Hastings Science and Technology Law Journal


Timothy L. Yim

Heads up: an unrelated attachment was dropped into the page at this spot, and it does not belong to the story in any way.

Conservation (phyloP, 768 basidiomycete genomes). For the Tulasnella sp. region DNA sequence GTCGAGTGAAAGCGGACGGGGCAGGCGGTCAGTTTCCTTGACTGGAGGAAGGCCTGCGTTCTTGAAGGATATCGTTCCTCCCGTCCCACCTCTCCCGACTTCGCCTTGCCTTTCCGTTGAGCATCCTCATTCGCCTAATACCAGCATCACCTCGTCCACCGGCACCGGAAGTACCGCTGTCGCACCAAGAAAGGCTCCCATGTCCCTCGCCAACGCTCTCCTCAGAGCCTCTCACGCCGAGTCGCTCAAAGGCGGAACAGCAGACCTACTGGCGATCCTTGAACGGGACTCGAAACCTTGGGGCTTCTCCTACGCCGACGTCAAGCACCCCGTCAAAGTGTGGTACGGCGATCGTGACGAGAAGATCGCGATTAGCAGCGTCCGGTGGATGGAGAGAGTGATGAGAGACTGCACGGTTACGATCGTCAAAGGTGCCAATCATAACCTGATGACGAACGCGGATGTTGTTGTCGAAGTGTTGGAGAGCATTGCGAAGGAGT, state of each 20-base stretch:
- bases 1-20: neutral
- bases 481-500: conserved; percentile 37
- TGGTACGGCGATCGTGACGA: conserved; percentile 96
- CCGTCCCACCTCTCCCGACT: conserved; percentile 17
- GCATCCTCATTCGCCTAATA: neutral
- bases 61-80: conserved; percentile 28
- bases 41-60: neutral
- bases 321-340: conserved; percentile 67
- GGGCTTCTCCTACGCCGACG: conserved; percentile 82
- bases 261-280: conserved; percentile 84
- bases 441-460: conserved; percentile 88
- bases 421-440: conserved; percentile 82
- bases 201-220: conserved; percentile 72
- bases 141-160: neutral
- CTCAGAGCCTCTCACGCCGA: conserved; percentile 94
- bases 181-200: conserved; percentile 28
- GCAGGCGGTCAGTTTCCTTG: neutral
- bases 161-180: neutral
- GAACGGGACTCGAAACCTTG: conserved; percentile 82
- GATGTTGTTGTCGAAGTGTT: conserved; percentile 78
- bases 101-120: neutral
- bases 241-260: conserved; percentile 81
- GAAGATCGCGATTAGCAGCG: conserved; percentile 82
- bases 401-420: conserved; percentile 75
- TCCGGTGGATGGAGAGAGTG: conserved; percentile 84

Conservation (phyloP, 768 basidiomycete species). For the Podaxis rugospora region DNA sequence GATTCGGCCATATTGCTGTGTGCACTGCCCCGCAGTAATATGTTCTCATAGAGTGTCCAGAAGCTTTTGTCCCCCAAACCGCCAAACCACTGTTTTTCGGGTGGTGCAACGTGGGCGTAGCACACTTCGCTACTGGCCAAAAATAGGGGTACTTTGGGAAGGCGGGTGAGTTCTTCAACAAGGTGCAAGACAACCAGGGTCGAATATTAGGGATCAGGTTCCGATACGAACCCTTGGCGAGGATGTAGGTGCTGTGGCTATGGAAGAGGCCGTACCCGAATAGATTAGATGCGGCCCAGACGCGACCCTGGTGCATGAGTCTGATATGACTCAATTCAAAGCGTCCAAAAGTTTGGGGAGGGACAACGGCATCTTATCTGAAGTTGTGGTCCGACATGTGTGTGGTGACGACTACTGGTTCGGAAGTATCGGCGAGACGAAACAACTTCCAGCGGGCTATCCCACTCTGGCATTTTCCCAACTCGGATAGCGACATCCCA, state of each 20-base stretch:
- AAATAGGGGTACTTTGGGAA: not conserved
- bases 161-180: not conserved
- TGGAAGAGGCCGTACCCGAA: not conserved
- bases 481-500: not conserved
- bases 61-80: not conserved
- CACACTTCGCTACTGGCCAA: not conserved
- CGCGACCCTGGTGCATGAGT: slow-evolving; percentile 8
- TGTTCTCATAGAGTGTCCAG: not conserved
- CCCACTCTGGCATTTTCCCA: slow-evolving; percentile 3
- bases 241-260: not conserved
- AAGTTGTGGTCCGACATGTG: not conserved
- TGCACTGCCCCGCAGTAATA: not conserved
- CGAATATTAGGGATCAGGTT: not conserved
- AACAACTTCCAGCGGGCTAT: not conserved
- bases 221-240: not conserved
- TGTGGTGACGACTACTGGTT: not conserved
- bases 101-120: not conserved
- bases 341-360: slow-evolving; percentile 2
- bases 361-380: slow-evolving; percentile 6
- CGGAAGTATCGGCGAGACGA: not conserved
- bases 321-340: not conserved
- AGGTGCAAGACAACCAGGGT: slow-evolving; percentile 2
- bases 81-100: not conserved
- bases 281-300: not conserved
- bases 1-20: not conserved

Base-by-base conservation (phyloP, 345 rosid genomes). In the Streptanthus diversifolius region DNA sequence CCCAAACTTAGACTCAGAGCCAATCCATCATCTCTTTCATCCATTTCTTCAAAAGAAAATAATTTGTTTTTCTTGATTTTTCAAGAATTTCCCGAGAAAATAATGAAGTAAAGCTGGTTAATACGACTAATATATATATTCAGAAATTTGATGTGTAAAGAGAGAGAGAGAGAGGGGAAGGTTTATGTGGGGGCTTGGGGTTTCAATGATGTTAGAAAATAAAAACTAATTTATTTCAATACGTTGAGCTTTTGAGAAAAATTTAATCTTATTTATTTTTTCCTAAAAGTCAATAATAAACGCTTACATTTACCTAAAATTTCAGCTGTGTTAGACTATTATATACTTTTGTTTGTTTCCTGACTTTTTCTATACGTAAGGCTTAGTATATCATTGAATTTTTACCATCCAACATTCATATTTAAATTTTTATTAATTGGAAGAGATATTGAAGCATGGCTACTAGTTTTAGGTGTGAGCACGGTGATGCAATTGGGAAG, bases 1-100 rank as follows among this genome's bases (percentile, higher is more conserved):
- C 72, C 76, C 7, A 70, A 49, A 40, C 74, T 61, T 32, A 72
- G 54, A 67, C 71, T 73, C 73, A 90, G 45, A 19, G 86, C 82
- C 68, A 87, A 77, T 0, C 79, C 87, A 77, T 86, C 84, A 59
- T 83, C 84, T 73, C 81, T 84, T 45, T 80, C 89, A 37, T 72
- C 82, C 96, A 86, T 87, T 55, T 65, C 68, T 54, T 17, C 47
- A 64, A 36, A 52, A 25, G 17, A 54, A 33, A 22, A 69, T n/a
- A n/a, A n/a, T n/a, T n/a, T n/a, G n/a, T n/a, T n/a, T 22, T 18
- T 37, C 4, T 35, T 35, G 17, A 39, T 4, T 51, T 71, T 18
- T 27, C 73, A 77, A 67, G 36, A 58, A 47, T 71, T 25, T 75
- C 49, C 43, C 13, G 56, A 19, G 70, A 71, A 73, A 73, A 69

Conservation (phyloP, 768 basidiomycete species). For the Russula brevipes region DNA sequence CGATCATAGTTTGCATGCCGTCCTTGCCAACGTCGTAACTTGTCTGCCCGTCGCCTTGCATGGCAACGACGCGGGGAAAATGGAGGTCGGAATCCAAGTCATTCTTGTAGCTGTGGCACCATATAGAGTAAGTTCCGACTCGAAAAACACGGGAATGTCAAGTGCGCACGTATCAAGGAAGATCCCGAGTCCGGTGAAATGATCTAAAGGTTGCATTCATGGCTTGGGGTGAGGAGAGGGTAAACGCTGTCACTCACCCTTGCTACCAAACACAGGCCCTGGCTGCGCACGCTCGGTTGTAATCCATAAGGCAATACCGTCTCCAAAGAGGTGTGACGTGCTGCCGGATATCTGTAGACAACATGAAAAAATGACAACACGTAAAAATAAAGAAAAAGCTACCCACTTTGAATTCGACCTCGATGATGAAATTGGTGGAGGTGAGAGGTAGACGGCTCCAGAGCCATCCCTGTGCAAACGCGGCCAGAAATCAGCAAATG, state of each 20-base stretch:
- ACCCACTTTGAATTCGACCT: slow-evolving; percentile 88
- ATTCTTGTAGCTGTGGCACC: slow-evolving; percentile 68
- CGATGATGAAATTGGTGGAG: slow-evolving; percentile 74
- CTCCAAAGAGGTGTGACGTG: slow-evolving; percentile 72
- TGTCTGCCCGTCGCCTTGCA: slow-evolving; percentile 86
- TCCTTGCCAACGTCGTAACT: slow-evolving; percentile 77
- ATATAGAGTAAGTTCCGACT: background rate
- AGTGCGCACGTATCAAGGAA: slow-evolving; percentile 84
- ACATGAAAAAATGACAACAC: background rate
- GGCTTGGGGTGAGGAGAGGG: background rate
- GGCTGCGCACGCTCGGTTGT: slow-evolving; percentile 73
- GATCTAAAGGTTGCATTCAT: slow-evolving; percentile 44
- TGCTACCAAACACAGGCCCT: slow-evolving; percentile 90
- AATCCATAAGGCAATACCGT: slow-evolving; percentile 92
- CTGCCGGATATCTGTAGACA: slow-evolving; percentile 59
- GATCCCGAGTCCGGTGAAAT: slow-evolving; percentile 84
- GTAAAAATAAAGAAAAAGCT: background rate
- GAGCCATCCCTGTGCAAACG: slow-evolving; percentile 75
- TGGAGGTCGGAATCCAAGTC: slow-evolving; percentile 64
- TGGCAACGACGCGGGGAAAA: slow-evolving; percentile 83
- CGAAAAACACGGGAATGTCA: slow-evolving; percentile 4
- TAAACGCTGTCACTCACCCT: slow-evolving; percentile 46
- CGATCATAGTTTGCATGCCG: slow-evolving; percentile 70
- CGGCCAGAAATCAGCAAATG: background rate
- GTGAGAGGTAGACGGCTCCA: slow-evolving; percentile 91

Content rightsholders in the film and music industries previously spearheaded a legal campaign that, though highly successful in the courts, has resulted in significant normative backlash and overall has been counterproductive to their intended goal of increased copyright enforcement. In July 2011, when these rightsholders signed an agreement with five major national internet service providers to create the Copyright Alert System (“CAS”), a new and entirely private mechanism for copyright enforcement, they seemed poised to make that same mistake again. However, in a prime example of “normative avoision,” content rightsholders have finally taken note of the normative consequences of their enforcement methods and, through subsequent changes to CAS, have deftly sidestepped the normative backlash dilemma.